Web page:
Here are the latest stats on the first stimulus bill:
Tax Cuts -- $92.8 billion out of $288 billion paid out (32.2%)
Spending -- $164.2 billion out of $499 billion paid out (32.9%)
Total -- $257.0 billion out of $787 billion paid out (32.7%)

With more than two thirds of the first stimulus bill left to spend, why craft another measure?

The answer simply is political reality. Congressional Democrats want people to see they are doing SOMETHING, even if the best course might be to simply let the tools that are already out there work. Liberal economist Paul Krugman, who never believed the first bill was nearly large enough, has been leading the charge for a second stimulus for some time. And it appears likely that SOME sort of jobs bills will pass in the new congress.

But the reality is that we will all have to wait and see whether what they did the first run around will actually work.

Almost 1 Year of Obama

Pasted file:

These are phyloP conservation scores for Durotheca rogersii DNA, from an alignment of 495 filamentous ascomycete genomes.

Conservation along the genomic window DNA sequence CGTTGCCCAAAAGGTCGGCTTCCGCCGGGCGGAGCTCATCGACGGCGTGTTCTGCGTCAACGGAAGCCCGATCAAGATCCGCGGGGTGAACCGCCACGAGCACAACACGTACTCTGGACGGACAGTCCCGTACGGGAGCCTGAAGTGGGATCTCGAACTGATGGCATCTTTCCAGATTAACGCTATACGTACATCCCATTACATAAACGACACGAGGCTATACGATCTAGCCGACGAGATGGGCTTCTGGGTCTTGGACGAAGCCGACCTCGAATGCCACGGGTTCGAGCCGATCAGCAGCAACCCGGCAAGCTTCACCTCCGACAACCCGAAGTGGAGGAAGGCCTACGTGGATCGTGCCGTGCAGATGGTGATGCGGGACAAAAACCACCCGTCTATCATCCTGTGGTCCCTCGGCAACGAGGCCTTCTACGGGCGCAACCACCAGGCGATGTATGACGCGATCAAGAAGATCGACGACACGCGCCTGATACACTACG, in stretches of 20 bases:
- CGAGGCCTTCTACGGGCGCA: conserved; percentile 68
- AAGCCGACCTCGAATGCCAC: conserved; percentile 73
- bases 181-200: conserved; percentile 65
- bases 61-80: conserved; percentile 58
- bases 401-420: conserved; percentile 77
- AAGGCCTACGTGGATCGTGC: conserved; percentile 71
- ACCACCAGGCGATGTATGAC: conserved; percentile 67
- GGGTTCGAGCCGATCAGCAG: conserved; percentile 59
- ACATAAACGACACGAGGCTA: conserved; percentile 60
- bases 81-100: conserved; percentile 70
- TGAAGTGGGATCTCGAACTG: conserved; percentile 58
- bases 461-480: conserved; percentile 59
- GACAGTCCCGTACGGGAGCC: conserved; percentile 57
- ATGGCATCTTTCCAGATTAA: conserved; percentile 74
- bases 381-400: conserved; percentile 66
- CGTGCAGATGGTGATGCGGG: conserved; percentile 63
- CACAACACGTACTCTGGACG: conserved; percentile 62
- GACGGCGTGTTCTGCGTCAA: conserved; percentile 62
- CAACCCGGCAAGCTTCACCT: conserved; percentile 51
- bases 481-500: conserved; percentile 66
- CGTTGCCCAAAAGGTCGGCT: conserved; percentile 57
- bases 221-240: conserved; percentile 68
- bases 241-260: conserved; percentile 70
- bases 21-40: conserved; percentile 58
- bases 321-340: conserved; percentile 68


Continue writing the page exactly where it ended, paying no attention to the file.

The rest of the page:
The President of the United States will cross the 1 year in office threshold, 25% of his term, right as voters in Massachusetts are picking a Senator that will potentially represent the 60th vote in the Senate for final passage of health care legislation. It's almost time to break out the red pens and grade the President's year. Given the amazingly high bar he set for himself with his early speech to congress, I suspect when I sit down to write his review, he will have some significant short-comings. The President's inner-circle is fond of talking about him taking the "long view". But you do have to produce results at some point.

So, next up, our 1 year report card on President Obama. We'll look at my assessment of grades against his key initiatives. We'll look at his public opinion polls and the American people's grades of his performance. And we'll tap our old friends at Politifact to look at how well he is keeping his promises. Stay tuned.

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1 comment: